The European legislative machinery may be complex, but it is surprisingly transparent. One of the key tools to influence it in the agricultural sphere are the so-called CDGs, or civil dialogue groups, which many of you know through reports of the EURAF executive committee.
Recently, the new European Commission used one of these groups, the CAP CDG, to introduce the new Commissioner, Janusz Wojciechowski, and key officials involved in the Farm to Fork Strategy, including Sabine Jülicher, leading that effort in DG SANTE, and Tassos Haniotis, the strategy director in DG AGRI. This was a perfect opportunity for us to influence the debate, and we did. The fact that the European Green Deal is encouraging farmers to depend less on inputs gave us plenty of openings to tout the biodiversity, pest control and soil fertility benefits of agroforestry. The Commissioner reacted by growing wistful about the mixed farming systems of his youth, calling upon his officials to figure out how to bring that into the modern era. Afterwards, the two heads of unit at DG AGRI responsible for policy and strategy came up to us, asking for additional information about agroforestry.
But this is Brussels, and in Brussels a standard tactic is for opponents to try to bury unwelcome news. So, imagine our surprise when, reviewing the draft minutes for the meeting, we saw the contributions of EURAF simply... missing!
We pointed out their “mistake”, added them back in, and the final minutes, which you can see here, now include the following: “EURAF argued that agroforestry, permanent crops, silvopasture and adaptive multi- paddock grazing have immense potential for mitigation, adaptation, biodiversity, productivity and animal welfare. These are management interventions that, collectively, are the top mitigation solution in the IPCC reports. But not being products, they are difficult for the private sector to research and sell and therefore should be publicly funded. Farmers need help and advice to implement necessary management changes;” and “agroforestry, EURAF stressed, offers crops effective resilience to droughts and storms, and sequesters significantly more carbon. Tree alleys in arable systems pick up excess nutrients, reducing water pollution. CAP should encourage adoption of techniques that minimize impact by analyzing the whole system: livestock operations, for example, should include the environmental impacts of growing imported feeds into account;” as well as “EURAF stressed that well-managed permanent pastures can be a net carbon sink.”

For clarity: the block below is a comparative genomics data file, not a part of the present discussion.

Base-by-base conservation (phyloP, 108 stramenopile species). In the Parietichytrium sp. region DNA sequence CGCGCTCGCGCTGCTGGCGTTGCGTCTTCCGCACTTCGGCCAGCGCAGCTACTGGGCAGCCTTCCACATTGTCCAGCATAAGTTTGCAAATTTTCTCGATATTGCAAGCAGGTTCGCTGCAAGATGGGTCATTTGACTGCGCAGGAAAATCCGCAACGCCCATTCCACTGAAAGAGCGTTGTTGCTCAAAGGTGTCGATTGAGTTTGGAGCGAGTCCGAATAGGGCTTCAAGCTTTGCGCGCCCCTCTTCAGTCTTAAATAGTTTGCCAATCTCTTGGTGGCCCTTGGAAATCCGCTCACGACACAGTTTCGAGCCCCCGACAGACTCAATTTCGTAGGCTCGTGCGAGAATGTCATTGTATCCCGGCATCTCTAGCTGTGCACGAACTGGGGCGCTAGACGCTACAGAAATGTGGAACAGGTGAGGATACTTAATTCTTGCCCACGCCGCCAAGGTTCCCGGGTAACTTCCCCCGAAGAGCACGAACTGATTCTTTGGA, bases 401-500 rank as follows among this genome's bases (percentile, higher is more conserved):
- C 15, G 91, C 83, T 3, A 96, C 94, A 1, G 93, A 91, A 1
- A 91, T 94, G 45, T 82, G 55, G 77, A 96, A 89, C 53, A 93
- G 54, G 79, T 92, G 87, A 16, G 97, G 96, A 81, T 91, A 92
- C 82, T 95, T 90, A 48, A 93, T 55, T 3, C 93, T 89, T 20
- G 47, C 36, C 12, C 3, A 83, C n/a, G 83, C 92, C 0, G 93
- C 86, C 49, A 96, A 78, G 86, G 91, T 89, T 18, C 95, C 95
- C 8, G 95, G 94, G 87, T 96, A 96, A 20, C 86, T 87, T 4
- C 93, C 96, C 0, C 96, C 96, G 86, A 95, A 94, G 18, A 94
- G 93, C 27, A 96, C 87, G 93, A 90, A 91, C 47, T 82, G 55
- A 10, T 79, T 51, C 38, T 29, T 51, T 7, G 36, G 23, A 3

Let that be a reminder to all of us. When we attend a CDG or national lobbying event, our job doesn't finish when we file the report (the one for this CDG is here). We also need to have eagle eyes when the draft formal minutes come out, and correct them to ensure our points come through clearly. Onwards!